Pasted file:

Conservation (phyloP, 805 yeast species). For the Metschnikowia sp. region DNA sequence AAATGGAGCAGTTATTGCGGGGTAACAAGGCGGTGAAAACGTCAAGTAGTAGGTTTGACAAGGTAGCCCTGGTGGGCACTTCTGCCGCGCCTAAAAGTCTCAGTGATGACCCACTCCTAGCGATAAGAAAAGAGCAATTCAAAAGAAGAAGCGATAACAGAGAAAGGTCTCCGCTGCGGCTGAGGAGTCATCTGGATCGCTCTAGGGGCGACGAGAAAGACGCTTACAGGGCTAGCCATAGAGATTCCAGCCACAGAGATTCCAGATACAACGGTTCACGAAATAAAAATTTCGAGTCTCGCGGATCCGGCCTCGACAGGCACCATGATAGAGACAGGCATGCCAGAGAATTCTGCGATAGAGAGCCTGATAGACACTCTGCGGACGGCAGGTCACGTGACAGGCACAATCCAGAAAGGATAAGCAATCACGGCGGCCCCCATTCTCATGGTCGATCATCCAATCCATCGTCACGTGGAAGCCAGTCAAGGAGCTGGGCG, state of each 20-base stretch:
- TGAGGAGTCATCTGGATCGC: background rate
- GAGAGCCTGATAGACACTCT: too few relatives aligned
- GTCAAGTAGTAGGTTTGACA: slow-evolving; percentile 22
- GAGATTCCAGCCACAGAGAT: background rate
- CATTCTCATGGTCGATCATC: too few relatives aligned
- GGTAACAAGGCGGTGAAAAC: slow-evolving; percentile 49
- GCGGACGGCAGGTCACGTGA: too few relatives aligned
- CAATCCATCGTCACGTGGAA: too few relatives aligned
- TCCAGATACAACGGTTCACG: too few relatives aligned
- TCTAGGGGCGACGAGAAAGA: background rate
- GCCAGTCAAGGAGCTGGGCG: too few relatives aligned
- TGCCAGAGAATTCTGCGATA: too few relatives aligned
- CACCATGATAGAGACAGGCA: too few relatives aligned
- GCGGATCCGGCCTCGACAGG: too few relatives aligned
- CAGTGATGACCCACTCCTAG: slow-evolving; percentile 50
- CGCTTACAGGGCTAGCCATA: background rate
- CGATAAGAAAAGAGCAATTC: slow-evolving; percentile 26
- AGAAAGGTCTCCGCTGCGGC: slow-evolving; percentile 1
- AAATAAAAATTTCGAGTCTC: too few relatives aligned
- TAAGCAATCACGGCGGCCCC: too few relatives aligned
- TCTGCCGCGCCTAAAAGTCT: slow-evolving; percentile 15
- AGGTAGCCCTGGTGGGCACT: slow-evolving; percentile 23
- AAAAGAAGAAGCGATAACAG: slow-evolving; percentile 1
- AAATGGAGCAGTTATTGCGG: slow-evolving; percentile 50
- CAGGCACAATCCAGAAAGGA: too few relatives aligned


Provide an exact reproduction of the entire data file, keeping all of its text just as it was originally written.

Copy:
Conservation (phyloP, 805 yeast species). For the Metschnikowia sp. region DNA sequence AAATGGAGCAGTTATTGCGGGGTAACAAGGCGGTGAAAACGTCAAGTAGTAGGTTTGACAAGGTAGCCCTGGTGGGCACTTCTGCCGCGCCTAAAAGTCTCAGTGATGACCCACTCCTAGCGATAAGAAAAGAGCAATTCAAAAGAAGAAGCGATAACAGAGAAAGGTCTCCGCTGCGGCTGAGGAGTCATCTGGATCGCTCTAGGGGCGACGAGAAAGACGCTTACAGGGCTAGCCATAGAGATTCCAGCCACAGAGATTCCAGATACAACGGTTCACGAAATAAAAATTTCGAGTCTCGCGGATCCGGCCTCGACAGGCACCATGATAGAGACAGGCATGCCAGAGAATTCTGCGATAGAGAGCCTGATAGACACTCTGCGGACGGCAGGTCACGTGACAGGCACAATCCAGAAAGGATAAGCAATCACGGCGGCCCCCATTCTCATGGTCGATCATCCAATCCATCGTCACGTGGAAGCCAGTCAAGGAGCTGGGCG, state of each 20-base stretch:
- TGAGGAGTCATCTGGATCGC: background rate
- GAGAGCCTGATAGACACTCT: too few relatives aligned
- GTCAAGTAGTAGGTTTGACA: slow-evolving; percentile 22
- GAGATTCCAGCCACAGAGAT: background rate
- CATTCTCATGGTCGATCATC: too few relatives aligned
- GGTAACAAGGCGGTGAAAAC: slow-evolving; percentile 49
- GCGGACGGCAGGTCACGTGA: too few relatives aligned
- CAATCCATCGTCACGTGGAA: too few relatives aligned
- TCCAGATACAACGGTTCACG: too few relatives aligned
- TCTAGGGGCGACGAGAAAGA: background rate
- GCCAGTCAAGGAGCTGGGCG: too few relatives aligned
- TGCCAGAGAATTCTGCGATA: too few relatives aligned
- CACCATGATAGAGACAGGCA: too few relatives aligned
- GCGGATCCGGCCTCGACAGG: too few relatives aligned
- CAGTGATGACCCACTCCTAG: slow-evolving; percentile 50
- CGCTTACAGGGCTAGCCATA: background rate
- CGATAAGAAAAGAGCAATTC: slow-evolving; percentile 26
- AGAAAGGTCTCCGCTGCGGC: slow-evolving; percentile 1
- AAATAAAAATTTCGAGTCTC: too few relatives aligned
- TAAGCAATCACGGCGGCCCC: too few relatives aligned
- TCTGCCGCGCCTAAAAGTCT: slow-evolving; percentile 15
- AGGTAGCCCTGGTGGGCACT: slow-evolving; percentile 23
- AAAAGAAGAAGCGATAACAG: slow-evolving; percentile 1
- AAATGGAGCAGTTATTGCGG: slow-evolving; percentile 50
- CAGGCACAATCCAGAAAGGA: too few relatives aligned